Acorn Farm in Derry to bring new life to old military grounds

Derry City and Strabane District Council’s Planning Committee have approved the capital development proposals for the Acorn Farm growing space project at St Columb’s Park.

The plans include domes and an annex building, a glasshouse, sheds, vegetable gardens, service area, parking and access road for the urban farm.

The site of the project is on lands opposite Ebrington barracks and was previously used as a helicopter pad for the military and has recently been cleared of asphalt hardstanding, concrete bases, footings, redundant underground services and sundry items.

Chair of Council’s Planning Committee, Councillor John Boyle, welcomed the key stage in the development.

Paul Sweeney, National Lottery Community Fund Chair with Sahuna Kelpie, Shauna Kelpie, Fund Officer from Acorn Farm Project and Aine Kivlehan and her son John pictured on the sight of the Acorn Farm Project at Browning Drive.

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“The plans for the Acorn Farm project will be a significant addition to the strategic network of urban greenways throughout our city,” he said.

“The proposals will transform the derelict site formerly occupied by the Ministry of Defence into an £6.2m urban farm where people can learn how to grow their own plants and food.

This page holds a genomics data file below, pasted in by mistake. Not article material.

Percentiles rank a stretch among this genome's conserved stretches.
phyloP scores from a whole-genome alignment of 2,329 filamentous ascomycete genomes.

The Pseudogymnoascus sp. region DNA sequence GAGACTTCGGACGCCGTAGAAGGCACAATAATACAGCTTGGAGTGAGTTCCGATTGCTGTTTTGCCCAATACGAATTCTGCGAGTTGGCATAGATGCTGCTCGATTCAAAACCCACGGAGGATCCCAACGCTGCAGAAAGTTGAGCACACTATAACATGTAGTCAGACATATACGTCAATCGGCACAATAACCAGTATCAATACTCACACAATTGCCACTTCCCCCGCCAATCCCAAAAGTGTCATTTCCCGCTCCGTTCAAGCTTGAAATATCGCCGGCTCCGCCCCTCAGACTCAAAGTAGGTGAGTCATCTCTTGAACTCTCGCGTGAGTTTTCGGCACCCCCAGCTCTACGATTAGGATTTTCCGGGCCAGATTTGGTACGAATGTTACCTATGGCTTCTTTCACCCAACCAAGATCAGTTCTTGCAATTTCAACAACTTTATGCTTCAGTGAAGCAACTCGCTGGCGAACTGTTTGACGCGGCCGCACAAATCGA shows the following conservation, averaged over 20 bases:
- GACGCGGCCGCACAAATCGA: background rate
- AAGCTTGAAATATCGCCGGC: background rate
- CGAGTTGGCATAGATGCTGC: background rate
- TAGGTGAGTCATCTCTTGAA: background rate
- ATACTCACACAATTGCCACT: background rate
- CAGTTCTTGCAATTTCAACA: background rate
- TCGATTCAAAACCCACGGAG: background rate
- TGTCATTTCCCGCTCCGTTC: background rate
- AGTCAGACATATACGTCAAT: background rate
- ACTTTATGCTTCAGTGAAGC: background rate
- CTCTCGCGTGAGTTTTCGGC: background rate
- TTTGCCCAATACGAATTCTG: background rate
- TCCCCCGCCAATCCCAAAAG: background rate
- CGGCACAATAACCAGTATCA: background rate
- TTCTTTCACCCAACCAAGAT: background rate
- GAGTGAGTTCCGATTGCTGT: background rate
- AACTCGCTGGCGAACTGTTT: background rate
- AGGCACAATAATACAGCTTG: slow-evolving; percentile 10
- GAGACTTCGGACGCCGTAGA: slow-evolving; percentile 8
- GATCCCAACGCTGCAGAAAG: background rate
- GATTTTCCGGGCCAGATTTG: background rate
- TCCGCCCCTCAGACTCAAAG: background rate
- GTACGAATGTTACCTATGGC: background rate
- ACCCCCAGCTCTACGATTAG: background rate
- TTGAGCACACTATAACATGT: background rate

“Acorn Farm will utilise the best possible growing techniques, technologies and sciences to produce food that is local, seasonal and readily available.”

The site has been clear felled to make way for the development in line with previous planning approval.

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Over 250 families in Derry and Strabane have taken the first steps towards growing their own food, with equipment provided and some expert mentoring from the Conservation Volunteers horticulturalist over the past two years through the I Can Grow Programme.

The project has brought together young and old – from children passionate about doing their bit for the environment to those who wish to pass on their experience to the next generation.